Right or wrong, many interviewers rely on “gut instinct” – that immediate sense of whether or not a candidate will work out.
In some cases, this initial perception keeps interviewers from wasting valuable time on dead-end applicants; but in others, it may thwart successful hiring – and prevent talented candidates from getting the jobs they deserve.
We’re all human. When we meet people for the first time, we often decide whether we like them within the first few minutes of meeting them – and new research shows that we’re biased toward candidates who remind us of ourselves.
That’s why, in the hiring process, it’s critical to guard against judging candidates based on limited information. To minimize the insidious impact of human nature, train interviewers to delay hiring decisions and always support their opinions with evidence. These tips from Wood Personnel will help you reduce perception-driven hiring bias:
- Educate interviewers about this bias. Interviewers may not even realize that they’re making snap decisions. Teach them about perception-driven biases. Explain the hiring implications hasty, superficial judgments can have – and train interviewers to wait until all the evidence is in before making a decision.
- Define the job in terms of success factors. Instead of judging candidates based solely on experience, education or personality, develop an achievement-oriented job description that’s based on what success in the position looks like. Take the primary tasks involved in performing the job, and develop questions that will help interviewers objectively determine if candidates can accomplish those tasks.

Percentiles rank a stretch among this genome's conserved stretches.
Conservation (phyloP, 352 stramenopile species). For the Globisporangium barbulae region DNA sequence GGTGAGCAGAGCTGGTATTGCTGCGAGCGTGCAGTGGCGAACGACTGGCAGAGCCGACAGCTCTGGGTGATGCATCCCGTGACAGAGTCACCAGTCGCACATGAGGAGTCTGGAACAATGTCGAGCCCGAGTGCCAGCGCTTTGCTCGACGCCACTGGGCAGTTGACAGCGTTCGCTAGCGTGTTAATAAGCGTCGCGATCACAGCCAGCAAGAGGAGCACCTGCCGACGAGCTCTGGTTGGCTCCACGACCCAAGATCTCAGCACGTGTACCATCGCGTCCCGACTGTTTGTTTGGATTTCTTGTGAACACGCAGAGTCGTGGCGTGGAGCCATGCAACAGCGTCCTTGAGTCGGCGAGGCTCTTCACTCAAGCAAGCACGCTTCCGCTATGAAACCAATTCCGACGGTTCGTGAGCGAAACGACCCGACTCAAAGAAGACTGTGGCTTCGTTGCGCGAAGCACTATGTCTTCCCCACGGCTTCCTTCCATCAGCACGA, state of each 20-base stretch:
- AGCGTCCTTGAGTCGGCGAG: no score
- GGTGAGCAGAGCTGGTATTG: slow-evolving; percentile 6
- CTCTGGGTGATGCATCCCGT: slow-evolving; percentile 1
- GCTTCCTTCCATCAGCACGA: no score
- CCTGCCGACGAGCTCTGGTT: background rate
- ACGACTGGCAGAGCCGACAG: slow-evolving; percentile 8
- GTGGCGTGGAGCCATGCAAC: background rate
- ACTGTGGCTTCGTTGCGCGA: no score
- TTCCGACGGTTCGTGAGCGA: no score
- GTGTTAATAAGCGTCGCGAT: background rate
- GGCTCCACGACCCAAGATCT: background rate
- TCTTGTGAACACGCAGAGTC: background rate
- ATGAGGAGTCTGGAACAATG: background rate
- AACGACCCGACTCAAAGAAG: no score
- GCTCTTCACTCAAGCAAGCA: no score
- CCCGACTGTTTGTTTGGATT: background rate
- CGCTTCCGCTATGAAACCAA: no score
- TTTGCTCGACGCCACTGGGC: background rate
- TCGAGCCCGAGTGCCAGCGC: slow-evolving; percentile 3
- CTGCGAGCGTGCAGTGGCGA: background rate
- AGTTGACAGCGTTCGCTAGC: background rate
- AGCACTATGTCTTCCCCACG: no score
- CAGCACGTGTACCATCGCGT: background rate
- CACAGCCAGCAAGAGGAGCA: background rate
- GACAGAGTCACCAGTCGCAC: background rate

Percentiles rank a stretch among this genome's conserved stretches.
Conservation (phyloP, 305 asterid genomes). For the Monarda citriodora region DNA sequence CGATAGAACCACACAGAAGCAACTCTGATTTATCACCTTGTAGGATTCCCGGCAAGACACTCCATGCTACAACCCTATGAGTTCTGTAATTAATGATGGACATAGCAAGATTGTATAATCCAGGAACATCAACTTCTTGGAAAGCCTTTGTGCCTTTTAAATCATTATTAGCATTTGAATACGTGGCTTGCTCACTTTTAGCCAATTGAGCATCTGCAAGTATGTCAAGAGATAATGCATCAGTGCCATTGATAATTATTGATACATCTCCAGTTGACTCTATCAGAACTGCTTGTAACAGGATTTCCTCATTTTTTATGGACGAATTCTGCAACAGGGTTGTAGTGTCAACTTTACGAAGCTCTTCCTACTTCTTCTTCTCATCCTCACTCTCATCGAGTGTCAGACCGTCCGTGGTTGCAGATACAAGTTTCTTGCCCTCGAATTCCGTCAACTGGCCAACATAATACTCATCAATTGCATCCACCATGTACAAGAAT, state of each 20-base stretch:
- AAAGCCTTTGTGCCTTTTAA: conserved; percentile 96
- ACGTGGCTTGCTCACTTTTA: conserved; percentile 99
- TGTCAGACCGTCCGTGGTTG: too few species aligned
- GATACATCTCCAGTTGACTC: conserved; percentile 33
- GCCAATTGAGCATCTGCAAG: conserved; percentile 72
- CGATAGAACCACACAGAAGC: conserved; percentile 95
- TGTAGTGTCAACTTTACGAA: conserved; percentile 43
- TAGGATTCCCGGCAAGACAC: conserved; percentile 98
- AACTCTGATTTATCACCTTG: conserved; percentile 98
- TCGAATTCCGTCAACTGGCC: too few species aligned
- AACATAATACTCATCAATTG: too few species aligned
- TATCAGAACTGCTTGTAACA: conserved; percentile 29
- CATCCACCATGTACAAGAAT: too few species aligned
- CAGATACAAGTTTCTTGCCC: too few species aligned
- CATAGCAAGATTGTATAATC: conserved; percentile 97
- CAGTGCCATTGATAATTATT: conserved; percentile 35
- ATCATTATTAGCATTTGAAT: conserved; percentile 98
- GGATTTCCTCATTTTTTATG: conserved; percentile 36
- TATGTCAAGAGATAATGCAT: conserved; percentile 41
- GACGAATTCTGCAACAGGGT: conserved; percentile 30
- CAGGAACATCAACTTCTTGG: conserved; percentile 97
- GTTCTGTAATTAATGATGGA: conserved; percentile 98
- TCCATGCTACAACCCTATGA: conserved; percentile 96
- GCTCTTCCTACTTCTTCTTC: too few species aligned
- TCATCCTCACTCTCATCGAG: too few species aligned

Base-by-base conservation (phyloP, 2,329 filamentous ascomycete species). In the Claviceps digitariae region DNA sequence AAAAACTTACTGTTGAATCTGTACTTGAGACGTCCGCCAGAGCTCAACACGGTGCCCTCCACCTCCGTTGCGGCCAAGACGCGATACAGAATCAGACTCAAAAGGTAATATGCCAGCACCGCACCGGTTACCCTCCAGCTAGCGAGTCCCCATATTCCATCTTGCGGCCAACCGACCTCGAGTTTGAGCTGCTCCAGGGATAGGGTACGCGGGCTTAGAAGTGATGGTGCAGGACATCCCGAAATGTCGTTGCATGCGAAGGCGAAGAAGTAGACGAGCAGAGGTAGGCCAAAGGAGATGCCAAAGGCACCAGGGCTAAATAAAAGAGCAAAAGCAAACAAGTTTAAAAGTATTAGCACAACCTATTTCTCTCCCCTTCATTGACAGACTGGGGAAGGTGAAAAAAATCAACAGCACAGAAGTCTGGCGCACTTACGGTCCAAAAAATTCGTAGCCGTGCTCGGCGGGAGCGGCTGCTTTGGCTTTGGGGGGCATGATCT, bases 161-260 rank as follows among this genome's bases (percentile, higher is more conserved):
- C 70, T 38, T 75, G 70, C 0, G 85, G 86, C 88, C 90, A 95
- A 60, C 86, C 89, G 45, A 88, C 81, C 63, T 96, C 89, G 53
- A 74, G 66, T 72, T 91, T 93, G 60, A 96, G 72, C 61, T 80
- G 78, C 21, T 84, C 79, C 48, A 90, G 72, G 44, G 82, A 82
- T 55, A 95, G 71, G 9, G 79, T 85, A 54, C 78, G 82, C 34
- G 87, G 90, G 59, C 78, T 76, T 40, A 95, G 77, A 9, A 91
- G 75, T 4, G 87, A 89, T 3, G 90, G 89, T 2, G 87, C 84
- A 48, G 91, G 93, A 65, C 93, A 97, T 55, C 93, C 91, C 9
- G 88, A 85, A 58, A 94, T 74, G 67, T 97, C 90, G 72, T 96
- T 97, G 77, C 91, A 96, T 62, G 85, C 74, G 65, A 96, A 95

- Require fact-based assessments. Do your interviewers assess candidates using terms like “I feel,” “I think,” “It seems,” etc.? If so, take the judgments that follow with a grain of salt. Require interviewers to provide concrete evidence to back up their assessments; if they can’t, dismiss those perceptions.
- Make hiring a team decision. For all essential positions, require at least two staff members to interview candidates. Once interviews are complete, gather for a debriefing. Evaluate each candidate as a group – to minimize the potential perception-driven bias of any single interviewer.
Candidates’ interview styles vary greatly. Some are naturally at ease and know how to “ace” an interview; others are more nervous and may need several minutes to settle into the process and feel comfortable. For this reason, you must give interviewers the resources and training they need to avoid making a hiring decision within the first few minutes of interview. By reserving judgment, making assessments based on facts (not opinions) and evaluating candidates as a team, you’ll hire better, every time.
When you don’t have the time or internal expertise to tackle hiring on your own, Wood Personnel is here to help. Our professional team of Nashville recruiters is ready to find your next superstar. Contact Wood today.